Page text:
The effects of 80% shade from saran cloth and slats were very similar on young ‘Delicious’ apple (Malus domestica Borkh.) trees. Shoot-length increase was suppressed about 10% by shade but leaf area was unaffected. Dry weight increase for shaded trees was about 50% of that for trees in full sun. Sun leaves required about 43.1 klx for light saturation and shade leaves needed only about 19.4 klx. Net photosynthesis (Pn) of shade leaves was about 70% of that of sun leaves at light saturation. Dark respiration (Rd) rates were also higher in sun than shade-leaves. Specific leaf weight (SLW) of leaves near full expansion at the start of the experiment increased 15% under shade whereas sun-leaf SLW increased 40% during the experiment. For leaves unfolding under the differential light treatments, SLW of shade leaves averaged only 55% of sun leaves.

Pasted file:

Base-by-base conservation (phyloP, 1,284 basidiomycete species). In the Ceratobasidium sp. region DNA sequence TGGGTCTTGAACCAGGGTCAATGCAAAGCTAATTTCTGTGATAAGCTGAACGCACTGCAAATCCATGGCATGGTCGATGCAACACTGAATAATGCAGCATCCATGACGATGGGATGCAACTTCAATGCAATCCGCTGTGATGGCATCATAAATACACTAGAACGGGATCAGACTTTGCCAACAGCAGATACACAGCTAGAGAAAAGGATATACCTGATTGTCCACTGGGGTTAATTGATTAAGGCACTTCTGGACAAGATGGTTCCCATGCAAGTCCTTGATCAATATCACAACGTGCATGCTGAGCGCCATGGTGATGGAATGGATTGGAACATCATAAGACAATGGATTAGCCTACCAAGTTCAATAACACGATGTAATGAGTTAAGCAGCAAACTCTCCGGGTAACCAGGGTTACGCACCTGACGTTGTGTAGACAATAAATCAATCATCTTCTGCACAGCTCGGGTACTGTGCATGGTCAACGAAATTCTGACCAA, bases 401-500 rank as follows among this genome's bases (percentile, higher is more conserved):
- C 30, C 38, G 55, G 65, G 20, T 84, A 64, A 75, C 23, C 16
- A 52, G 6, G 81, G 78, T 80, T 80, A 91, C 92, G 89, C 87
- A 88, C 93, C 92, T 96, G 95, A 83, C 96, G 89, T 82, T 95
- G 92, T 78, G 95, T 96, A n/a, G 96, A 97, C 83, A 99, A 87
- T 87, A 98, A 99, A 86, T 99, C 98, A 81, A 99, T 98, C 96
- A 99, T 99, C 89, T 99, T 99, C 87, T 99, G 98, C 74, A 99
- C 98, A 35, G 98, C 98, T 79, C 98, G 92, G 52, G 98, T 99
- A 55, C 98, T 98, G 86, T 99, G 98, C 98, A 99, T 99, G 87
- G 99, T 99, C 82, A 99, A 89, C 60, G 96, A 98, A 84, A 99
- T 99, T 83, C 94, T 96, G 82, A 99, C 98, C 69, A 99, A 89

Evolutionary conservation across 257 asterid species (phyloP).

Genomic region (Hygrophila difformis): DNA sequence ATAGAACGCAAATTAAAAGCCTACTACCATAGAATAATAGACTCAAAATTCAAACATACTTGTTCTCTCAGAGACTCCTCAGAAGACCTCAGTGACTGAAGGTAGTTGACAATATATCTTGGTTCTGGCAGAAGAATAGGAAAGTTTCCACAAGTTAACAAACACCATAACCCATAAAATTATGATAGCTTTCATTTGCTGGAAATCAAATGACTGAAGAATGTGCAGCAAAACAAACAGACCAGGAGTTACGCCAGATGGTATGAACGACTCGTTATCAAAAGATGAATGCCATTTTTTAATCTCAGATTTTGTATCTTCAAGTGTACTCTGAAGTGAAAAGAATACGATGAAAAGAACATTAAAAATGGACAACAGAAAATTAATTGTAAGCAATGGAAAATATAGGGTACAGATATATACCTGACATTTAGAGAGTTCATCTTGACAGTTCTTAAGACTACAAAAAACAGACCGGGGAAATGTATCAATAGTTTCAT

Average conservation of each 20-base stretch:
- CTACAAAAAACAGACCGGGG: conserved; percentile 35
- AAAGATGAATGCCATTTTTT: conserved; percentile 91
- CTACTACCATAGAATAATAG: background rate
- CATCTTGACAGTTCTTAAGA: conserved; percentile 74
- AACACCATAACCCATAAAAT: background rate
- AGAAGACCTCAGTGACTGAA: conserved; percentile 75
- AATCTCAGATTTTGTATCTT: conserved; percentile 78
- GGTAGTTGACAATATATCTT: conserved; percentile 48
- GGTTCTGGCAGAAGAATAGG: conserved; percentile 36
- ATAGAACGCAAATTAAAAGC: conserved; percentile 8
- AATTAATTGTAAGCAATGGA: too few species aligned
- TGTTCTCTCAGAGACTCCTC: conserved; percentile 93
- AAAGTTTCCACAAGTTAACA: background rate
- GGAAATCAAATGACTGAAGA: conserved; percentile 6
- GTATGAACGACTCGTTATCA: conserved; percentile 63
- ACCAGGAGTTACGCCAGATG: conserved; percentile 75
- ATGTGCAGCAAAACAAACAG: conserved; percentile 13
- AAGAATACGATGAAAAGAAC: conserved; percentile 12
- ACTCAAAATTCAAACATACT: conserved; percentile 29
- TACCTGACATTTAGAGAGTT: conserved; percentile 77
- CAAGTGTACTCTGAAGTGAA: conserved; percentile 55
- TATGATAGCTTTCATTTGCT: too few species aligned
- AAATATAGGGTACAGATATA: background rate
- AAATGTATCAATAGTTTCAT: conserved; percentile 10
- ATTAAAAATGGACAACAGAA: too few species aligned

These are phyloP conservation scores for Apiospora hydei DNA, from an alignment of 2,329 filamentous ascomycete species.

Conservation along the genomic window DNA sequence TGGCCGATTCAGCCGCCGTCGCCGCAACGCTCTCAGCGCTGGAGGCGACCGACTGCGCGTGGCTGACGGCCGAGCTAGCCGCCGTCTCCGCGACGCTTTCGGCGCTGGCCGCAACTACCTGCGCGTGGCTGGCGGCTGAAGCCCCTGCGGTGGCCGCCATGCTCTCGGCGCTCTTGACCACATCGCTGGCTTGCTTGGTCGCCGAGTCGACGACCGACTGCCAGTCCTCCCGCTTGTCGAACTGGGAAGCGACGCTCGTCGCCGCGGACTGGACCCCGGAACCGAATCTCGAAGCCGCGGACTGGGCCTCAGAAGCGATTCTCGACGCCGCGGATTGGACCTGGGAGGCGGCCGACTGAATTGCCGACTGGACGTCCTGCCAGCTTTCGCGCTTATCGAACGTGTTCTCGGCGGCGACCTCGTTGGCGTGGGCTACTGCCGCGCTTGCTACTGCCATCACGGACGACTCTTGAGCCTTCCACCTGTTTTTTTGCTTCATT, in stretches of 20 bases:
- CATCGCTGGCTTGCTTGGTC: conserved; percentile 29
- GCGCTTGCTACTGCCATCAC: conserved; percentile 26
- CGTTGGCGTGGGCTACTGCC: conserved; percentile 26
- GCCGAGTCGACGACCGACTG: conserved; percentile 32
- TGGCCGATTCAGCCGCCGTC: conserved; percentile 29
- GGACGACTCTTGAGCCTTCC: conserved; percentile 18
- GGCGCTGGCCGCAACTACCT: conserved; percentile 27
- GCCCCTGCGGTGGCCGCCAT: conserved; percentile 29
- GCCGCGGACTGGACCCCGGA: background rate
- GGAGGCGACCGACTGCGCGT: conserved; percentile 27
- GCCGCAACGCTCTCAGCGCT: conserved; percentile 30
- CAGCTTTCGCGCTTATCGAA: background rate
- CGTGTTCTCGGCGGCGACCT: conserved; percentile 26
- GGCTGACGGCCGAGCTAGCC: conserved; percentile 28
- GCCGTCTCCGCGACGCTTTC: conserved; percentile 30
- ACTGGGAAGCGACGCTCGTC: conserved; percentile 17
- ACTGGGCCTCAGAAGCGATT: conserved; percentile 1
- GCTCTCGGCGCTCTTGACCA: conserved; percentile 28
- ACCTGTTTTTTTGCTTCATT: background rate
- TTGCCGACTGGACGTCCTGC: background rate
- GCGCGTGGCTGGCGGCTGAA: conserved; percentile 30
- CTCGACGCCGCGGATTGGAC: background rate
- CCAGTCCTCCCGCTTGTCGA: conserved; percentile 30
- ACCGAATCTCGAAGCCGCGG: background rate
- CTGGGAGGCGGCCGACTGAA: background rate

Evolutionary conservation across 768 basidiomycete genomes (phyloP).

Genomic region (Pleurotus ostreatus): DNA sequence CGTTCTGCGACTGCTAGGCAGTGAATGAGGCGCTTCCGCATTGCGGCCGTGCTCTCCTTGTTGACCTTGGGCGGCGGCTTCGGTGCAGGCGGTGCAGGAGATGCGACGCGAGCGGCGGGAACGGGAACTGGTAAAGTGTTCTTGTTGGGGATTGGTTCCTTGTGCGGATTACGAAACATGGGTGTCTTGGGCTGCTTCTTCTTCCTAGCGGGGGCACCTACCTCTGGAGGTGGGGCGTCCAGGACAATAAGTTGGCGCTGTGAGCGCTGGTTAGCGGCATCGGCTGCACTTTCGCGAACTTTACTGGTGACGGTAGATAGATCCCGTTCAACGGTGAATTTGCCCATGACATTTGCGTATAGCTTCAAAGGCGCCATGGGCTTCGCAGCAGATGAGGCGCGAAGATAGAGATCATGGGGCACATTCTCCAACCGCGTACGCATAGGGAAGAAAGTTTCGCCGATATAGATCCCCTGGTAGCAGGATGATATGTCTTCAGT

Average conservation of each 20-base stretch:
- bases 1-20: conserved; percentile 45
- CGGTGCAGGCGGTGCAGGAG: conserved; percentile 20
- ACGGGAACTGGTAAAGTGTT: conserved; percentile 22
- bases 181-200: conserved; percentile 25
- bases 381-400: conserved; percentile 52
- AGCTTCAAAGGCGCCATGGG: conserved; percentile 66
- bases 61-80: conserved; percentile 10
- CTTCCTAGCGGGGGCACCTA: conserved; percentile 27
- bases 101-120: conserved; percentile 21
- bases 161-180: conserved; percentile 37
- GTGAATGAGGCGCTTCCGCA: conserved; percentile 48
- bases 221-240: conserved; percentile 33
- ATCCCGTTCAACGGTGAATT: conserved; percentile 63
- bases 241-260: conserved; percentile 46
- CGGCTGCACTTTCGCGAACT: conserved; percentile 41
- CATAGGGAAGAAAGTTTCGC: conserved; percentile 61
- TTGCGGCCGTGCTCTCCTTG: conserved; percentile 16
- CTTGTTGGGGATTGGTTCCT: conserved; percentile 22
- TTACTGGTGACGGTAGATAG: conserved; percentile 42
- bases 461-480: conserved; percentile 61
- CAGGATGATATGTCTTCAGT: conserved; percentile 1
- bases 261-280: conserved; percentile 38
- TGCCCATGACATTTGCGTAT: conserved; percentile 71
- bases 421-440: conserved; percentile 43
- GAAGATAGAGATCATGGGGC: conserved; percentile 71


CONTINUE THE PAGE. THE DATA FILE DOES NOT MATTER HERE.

Photosynthesis, light (PAR) and transpiration were measured with an ADC portable infrared gas analyzer on apples and grapes. Measurements were taken on north and south sides of the rows, in the morning and afternoon, on sun and shade leaves, and with the leaf chamber in a horizontal position and in a natural leaf orientation position. Measurements were made on three cloudless days in August 1990 and 1991. Subsequently, fruit adjacent to sampled leaves were harvested and soluble solids determined. Sampled leaves were then harvested and leaf areas and dry weights measured. Correlation coefficients of variables were then subjected to analysis of variance to determine which techniques gave the best correlations. Grapes and apples responded differently. For grapes, soluble solids were most closely correlated to light and photosynthesis measurements when measured on south side shade leaves, while with apples, blush side soluble solids were best correlated with measurements on south side sun leaves in the afternoon. Specific leaf weight was best correlated to photosynthesis and light with grapes when measured on north side sun leaves and with apples when measured on the south side in the morning.